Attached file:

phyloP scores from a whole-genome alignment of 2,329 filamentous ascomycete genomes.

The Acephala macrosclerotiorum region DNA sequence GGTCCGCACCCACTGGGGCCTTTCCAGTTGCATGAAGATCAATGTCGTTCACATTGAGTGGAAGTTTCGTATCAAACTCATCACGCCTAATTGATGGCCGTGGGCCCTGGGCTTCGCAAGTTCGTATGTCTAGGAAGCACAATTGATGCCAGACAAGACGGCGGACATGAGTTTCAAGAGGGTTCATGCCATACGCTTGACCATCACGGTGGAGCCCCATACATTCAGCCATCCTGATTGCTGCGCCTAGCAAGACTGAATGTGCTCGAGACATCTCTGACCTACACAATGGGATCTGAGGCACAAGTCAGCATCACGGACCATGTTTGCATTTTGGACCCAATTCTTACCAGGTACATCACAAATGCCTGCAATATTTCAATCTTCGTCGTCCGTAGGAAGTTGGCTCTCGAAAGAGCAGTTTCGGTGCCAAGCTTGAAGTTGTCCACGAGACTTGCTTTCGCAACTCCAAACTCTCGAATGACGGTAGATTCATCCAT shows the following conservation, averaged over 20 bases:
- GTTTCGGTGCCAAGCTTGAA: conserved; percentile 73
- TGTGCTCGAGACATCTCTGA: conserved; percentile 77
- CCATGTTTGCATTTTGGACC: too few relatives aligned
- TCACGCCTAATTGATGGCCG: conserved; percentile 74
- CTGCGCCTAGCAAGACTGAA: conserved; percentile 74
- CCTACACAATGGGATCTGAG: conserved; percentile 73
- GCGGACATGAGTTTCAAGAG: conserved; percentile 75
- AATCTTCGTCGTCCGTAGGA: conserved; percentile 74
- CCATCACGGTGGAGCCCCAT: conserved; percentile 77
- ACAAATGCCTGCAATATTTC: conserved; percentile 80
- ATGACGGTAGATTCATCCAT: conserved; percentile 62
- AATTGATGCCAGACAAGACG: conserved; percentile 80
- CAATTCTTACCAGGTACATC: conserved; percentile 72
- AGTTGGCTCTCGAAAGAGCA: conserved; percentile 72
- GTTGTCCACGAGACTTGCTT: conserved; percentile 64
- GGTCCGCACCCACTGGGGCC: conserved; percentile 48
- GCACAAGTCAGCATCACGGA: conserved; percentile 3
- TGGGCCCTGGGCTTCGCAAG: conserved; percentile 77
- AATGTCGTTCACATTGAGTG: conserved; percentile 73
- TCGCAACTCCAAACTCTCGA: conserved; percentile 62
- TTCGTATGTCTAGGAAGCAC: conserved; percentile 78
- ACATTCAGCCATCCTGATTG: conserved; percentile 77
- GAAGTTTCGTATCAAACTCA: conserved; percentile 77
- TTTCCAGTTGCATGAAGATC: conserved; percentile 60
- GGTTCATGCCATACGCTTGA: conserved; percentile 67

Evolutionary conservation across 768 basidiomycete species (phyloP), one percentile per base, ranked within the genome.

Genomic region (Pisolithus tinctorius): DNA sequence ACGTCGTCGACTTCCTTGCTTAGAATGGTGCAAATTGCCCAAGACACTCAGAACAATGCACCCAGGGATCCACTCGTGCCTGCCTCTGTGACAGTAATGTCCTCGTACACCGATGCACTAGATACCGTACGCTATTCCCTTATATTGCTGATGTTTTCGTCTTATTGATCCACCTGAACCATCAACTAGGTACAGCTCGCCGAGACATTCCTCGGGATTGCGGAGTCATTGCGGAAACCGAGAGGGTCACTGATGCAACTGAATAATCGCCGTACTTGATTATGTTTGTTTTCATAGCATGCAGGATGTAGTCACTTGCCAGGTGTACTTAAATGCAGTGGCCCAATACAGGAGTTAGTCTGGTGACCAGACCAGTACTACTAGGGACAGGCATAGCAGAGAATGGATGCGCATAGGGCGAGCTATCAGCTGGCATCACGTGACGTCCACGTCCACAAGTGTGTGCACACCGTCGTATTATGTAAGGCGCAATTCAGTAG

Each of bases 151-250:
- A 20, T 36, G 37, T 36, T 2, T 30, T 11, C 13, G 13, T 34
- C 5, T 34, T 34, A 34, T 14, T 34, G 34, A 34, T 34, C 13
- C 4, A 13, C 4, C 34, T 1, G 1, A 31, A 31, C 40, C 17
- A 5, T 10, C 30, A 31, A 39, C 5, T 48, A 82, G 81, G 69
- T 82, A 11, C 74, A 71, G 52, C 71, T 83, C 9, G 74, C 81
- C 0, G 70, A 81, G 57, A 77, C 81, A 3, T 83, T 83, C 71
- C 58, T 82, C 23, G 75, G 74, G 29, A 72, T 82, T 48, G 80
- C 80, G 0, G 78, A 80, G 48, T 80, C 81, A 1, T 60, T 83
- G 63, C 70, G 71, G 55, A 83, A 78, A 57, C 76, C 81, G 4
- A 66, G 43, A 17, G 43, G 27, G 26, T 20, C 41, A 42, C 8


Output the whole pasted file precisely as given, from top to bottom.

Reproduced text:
phyloP scores from a whole-genome alignment of 2,329 filamentous ascomycete genomes.

The Acephala macrosclerotiorum region DNA sequence GGTCCGCACCCACTGGGGCCTTTCCAGTTGCATGAAGATCAATGTCGTTCACATTGAGTGGAAGTTTCGTATCAAACTCATCACGCCTAATTGATGGCCGTGGGCCCTGGGCTTCGCAAGTTCGTATGTCTAGGAAGCACAATTGATGCCAGACAAGACGGCGGACATGAGTTTCAAGAGGGTTCATGCCATACGCTTGACCATCACGGTGGAGCCCCATACATTCAGCCATCCTGATTGCTGCGCCTAGCAAGACTGAATGTGCTCGAGACATCTCTGACCTACACAATGGGATCTGAGGCACAAGTCAGCATCACGGACCATGTTTGCATTTTGGACCCAATTCTTACCAGGTACATCACAAATGCCTGCAATATTTCAATCTTCGTCGTCCGTAGGAAGTTGGCTCTCGAAAGAGCAGTTTCGGTGCCAAGCTTGAAGTTGTCCACGAGACTTGCTTTCGCAACTCCAAACTCTCGAATGACGGTAGATTCATCCAT shows the following conservation, averaged over 20 bases:
- GTTTCGGTGCCAAGCTTGAA: conserved; percentile 73
- TGTGCTCGAGACATCTCTGA: conserved; percentile 77
- CCATGTTTGCATTTTGGACC: too few relatives aligned
- TCACGCCTAATTGATGGCCG: conserved; percentile 74
- CTGCGCCTAGCAAGACTGAA: conserved; percentile 74
- CCTACACAATGGGATCTGAG: conserved; percentile 73
- GCGGACATGAGTTTCAAGAG: conserved; percentile 75
- AATCTTCGTCGTCCGTAGGA: conserved; percentile 74
- CCATCACGGTGGAGCCCCAT: conserved; percentile 77
- ACAAATGCCTGCAATATTTC: conserved; percentile 80
- ATGACGGTAGATTCATCCAT: conserved; percentile 62
- AATTGATGCCAGACAAGACG: conserved; percentile 80
- CAATTCTTACCAGGTACATC: conserved; percentile 72
- AGTTGGCTCTCGAAAGAGCA: conserved; percentile 72
- GTTGTCCACGAGACTTGCTT: conserved; percentile 64
- GGTCCGCACCCACTGGGGCC: conserved; percentile 48
- GCACAAGTCAGCATCACGGA: conserved; percentile 3
- TGGGCCCTGGGCTTCGCAAG: conserved; percentile 77
- AATGTCGTTCACATTGAGTG: conserved; percentile 73
- TCGCAACTCCAAACTCTCGA: conserved; percentile 62
- TTCGTATGTCTAGGAAGCAC: conserved; percentile 78
- ACATTCAGCCATCCTGATTG: conserved; percentile 77
- GAAGTTTCGTATCAAACTCA: conserved; percentile 77
- TTTCCAGTTGCATGAAGATC: conserved; percentile 60
- GGTTCATGCCATACGCTTGA: conserved; percentile 67

Evolutionary conservation across 768 basidiomycete species (phyloP), one percentile per base, ranked within the genome.

Genomic region (Pisolithus tinctorius): DNA sequence ACGTCGTCGACTTCCTTGCTTAGAATGGTGCAAATTGCCCAAGACACTCAGAACAATGCACCCAGGGATCCACTCGTGCCTGCCTCTGTGACAGTAATGTCCTCGTACACCGATGCACTAGATACCGTACGCTATTCCCTTATATTGCTGATGTTTTCGTCTTATTGATCCACCTGAACCATCAACTAGGTACAGCTCGCCGAGACATTCCTCGGGATTGCGGAGTCATTGCGGAAACCGAGAGGGTCACTGATGCAACTGAATAATCGCCGTACTTGATTATGTTTGTTTTCATAGCATGCAGGATGTAGTCACTTGCCAGGTGTACTTAAATGCAGTGGCCCAATACAGGAGTTAGTCTGGTGACCAGACCAGTACTACTAGGGACAGGCATAGCAGAGAATGGATGCGCATAGGGCGAGCTATCAGCTGGCATCACGTGACGTCCACGTCCACAAGTGTGTGCACACCGTCGTATTATGTAAGGCGCAATTCAGTAG

Each of bases 151-250:
- A 20, T 36, G 37, T 36, T 2, T 30, T 11, C 13, G 13, T 34
- C 5, T 34, T 34, A 34, T 14, T 34, G 34, A 34, T 34, C 13
- C 4, A 13, C 4, C 34, T 1, G 1, A 31, A 31, C 40, C 17
- A 5, T 10, C 30, A 31, A 39, C 5, T 48, A 82, G 81, G 69
- T 82, A 11, C 74, A 71, G 52, C 71, T 83, C 9, G 74, C 81
- C 0, G 70, A 81, G 57, A 77, C 81, A 3, T 83, T 83, C 71
- C 58, T 82, C 23, G 75, G 74, G 29, A 72, T 82, T 48, G 80
- C 80, G 0, G 78, A 80, G 48, T 80, C 81, A 1, T 60, T 83
- G 63, C 70, G 71, G 55, A 83, A 78, A 57, C 76, C 81, G 4
- A 66, G 43, A 17, G 43, G 27, G 26, T 20, C 41, A 42, C 8